Analytic Combinatorics teaches a calculus that enables precise quantitative predictions of large combinatorial structures. This course introduces the symbolic method to derive functional relations among ordinary, exponential, and multivariate generating functions, and methods in complex analysis for deriving accurate asymptotics from the GF equations.
All the features of this course are available for free. It does not offer a certificate upon completion.
Our first lecture is about the symbolic method, where we define combinatorial constructions that we can use to define classes of combinatorial objects. The constructions are integrated with transfer theorems that lead to equations that define generating functions whose coefficients enumerate the classes. We consider numerous examples from classical combinatorics.
This lecture introduces labelled objects, where the atoms that we use to build objects are distinguishable. We use exponential generating functions EGFs to study combinatorial classes built from labelled objects. As in Lecture 1, we define combinatorial constructions that lead to EGF equations, and consider numerous examples from classical combinatorics.
This lecture describes the process of adding variables to mark parameters and then using the constructions form Lectures 1 and 2 and natural extensions of the transfer theorems to define multivariate GFs that contain information about parameters. We concentrate on bivariate generating functions (BGFs), where one variable marks the size of an object and the other marks the value of a parameter. After studying ways of computing the mean, standard deviation and other moments from BGFs, we consider several examples in some detail.
This week we introduce the idea of viewing generating functions as analytic objects, which leads us to asymptotic estimates of coefficients. The approach is most fruitful when we consider GFs as complex functions, so we introduce and apply basic concepts in complex analysis. We start from basic principles, so prior knowledge of complex analysis is not required.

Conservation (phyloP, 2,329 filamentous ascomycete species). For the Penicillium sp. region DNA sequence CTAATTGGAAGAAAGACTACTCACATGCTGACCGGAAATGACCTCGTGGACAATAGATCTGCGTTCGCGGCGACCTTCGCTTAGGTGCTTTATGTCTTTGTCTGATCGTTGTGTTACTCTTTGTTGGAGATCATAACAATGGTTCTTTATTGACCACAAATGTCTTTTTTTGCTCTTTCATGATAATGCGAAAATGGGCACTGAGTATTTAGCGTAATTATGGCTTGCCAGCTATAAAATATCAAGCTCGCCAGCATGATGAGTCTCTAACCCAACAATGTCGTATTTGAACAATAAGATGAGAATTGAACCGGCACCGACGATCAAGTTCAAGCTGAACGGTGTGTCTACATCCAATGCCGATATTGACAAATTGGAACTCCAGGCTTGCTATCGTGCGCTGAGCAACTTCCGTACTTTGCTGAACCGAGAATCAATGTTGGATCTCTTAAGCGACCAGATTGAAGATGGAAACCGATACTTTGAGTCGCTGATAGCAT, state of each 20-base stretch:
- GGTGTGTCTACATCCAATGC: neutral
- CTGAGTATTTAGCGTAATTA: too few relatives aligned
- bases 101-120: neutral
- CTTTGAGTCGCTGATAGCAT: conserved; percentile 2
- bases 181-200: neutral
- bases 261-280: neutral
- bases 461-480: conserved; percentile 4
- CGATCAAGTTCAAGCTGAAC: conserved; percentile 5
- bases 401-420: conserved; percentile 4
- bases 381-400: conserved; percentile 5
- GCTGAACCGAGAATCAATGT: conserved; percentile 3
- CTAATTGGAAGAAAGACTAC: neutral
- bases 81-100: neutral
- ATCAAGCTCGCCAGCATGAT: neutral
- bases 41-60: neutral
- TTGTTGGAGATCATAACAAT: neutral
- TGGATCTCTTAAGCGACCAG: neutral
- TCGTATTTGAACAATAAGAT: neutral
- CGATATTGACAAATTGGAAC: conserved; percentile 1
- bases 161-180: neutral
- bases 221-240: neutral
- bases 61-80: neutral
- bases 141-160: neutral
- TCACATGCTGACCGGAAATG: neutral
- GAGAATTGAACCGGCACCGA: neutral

We consider applications of the general transfer theorem of the previous lecture to many of the classic combinatorial classes that we encountered in Lectures 1 and 2. Then we consider a universal law that gives asymptotics for a broad swath of combinatorial classes built with the sequence construction.
This lecture addresses the basic Flajolet-Odlyzko theorem, where we find the domain of analyticity of the function near its dominant singularity,
approximate using functions from standard scale, and then transfer to coefficient asymptotics term-by-term.
We see how the Flajolet-Odlyzko approach leads to universal laws covering combinatorial classes built with the set, multiset, and recursive
sequence constructions. Then we consider applications to many of the classic combinatorial classes that we encountered in Lectures 1 and 2.
We consider the saddle point method, a general technique for contour integration that also provides an effective path to the development of coefficient asymptotics for GFs with no singularities. As usual, we consider the application of this method to several of the classic problems introduced in Lectures 1 and 2.